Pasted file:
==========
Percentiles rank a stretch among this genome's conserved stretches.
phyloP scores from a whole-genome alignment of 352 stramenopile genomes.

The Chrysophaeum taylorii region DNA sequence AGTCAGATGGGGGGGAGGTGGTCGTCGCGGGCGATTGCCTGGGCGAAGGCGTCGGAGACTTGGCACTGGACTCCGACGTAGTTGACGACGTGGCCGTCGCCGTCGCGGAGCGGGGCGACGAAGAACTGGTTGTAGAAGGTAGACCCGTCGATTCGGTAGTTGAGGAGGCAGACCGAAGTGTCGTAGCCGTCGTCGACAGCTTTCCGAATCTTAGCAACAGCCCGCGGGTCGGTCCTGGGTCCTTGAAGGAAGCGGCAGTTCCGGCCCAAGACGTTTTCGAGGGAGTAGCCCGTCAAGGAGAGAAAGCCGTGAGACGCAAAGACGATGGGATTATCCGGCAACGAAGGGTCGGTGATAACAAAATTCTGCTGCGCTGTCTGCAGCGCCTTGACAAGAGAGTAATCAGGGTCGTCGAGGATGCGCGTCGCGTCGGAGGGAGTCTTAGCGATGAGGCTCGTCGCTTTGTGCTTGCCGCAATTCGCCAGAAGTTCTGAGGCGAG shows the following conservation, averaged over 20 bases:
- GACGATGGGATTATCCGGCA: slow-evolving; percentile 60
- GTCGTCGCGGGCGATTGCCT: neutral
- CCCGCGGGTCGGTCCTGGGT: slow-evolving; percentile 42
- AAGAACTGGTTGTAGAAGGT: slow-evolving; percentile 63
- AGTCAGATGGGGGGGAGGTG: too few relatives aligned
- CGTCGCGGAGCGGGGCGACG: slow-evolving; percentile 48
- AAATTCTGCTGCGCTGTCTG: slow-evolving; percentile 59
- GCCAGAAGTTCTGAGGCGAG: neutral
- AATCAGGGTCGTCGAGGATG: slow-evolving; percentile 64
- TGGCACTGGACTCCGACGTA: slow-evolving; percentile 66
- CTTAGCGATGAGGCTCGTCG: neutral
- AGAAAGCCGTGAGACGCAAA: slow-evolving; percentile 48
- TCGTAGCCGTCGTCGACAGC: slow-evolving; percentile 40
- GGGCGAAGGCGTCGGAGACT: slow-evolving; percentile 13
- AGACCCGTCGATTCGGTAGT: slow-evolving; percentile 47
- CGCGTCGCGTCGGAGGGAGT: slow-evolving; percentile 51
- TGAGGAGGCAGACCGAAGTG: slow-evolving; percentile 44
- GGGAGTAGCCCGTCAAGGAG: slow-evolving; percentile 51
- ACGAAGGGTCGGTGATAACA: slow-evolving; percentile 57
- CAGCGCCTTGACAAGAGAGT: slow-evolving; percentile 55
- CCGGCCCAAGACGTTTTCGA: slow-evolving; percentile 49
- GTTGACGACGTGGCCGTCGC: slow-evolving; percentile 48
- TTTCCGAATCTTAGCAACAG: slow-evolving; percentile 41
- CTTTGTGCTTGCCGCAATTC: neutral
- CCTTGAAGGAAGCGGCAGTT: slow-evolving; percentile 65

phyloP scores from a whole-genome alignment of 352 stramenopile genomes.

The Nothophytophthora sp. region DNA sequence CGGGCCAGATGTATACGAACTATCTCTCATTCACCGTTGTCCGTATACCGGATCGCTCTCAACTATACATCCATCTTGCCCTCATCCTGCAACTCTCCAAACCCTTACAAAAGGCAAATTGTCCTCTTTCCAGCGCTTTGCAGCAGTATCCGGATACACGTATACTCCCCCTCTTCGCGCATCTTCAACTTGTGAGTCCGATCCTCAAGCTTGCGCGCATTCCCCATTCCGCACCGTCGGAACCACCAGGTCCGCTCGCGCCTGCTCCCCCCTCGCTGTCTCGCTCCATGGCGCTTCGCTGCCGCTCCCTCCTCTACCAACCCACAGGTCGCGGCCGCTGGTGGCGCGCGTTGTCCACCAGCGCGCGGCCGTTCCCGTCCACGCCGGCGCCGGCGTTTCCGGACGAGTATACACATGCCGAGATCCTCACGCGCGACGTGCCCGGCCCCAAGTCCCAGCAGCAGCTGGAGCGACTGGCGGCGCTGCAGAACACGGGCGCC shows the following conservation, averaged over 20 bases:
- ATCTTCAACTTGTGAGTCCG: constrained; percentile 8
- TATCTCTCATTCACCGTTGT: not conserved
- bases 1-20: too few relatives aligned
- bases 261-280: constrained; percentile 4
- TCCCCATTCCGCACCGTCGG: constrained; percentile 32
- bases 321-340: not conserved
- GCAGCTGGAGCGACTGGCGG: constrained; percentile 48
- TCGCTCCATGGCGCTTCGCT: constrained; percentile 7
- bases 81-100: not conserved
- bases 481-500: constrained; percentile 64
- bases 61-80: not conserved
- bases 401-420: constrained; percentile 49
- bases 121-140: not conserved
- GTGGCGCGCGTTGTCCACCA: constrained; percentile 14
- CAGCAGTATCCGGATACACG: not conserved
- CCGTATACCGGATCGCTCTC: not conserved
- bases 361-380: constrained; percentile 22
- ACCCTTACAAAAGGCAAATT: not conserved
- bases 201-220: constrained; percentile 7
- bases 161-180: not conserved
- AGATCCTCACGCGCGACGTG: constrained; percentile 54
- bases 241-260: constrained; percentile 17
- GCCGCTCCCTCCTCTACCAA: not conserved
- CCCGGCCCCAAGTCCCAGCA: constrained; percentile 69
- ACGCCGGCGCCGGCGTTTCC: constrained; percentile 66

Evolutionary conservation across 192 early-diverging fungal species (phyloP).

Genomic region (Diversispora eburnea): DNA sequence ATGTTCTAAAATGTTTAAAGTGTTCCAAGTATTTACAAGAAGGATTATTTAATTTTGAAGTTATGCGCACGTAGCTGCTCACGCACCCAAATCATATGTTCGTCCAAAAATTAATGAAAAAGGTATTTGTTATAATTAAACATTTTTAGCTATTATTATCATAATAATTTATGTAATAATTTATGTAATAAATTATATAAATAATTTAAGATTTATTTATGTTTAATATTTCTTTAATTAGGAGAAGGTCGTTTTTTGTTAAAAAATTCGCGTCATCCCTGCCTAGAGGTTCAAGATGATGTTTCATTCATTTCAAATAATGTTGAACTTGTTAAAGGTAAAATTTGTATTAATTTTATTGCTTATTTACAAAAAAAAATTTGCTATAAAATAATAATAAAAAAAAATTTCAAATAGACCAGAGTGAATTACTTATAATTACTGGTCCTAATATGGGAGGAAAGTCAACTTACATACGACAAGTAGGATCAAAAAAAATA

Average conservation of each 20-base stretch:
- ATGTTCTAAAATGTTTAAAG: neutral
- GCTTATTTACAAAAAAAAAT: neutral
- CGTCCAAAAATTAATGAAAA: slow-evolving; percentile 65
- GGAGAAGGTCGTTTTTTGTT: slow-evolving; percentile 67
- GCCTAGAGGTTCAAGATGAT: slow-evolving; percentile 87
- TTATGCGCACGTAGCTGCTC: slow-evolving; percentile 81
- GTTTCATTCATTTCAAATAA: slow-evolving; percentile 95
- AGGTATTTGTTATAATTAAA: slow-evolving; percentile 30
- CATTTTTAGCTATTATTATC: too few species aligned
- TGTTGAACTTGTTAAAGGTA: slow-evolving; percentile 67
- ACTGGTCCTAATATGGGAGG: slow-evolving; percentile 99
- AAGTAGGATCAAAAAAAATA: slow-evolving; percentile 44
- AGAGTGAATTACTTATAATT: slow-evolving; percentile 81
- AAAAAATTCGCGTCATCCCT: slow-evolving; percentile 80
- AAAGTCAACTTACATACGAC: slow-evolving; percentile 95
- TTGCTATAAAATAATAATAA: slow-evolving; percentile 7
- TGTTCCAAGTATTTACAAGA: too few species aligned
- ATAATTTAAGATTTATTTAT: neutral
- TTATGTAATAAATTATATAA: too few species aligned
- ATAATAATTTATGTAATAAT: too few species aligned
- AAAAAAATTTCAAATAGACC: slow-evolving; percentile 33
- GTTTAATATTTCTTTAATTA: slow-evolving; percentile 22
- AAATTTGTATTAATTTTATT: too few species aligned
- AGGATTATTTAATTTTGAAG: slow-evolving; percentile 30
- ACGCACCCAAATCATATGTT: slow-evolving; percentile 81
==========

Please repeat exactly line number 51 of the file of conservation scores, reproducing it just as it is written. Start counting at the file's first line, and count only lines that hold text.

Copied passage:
- AGATCCTCACGCGCGACGTG: constrained; percentile 54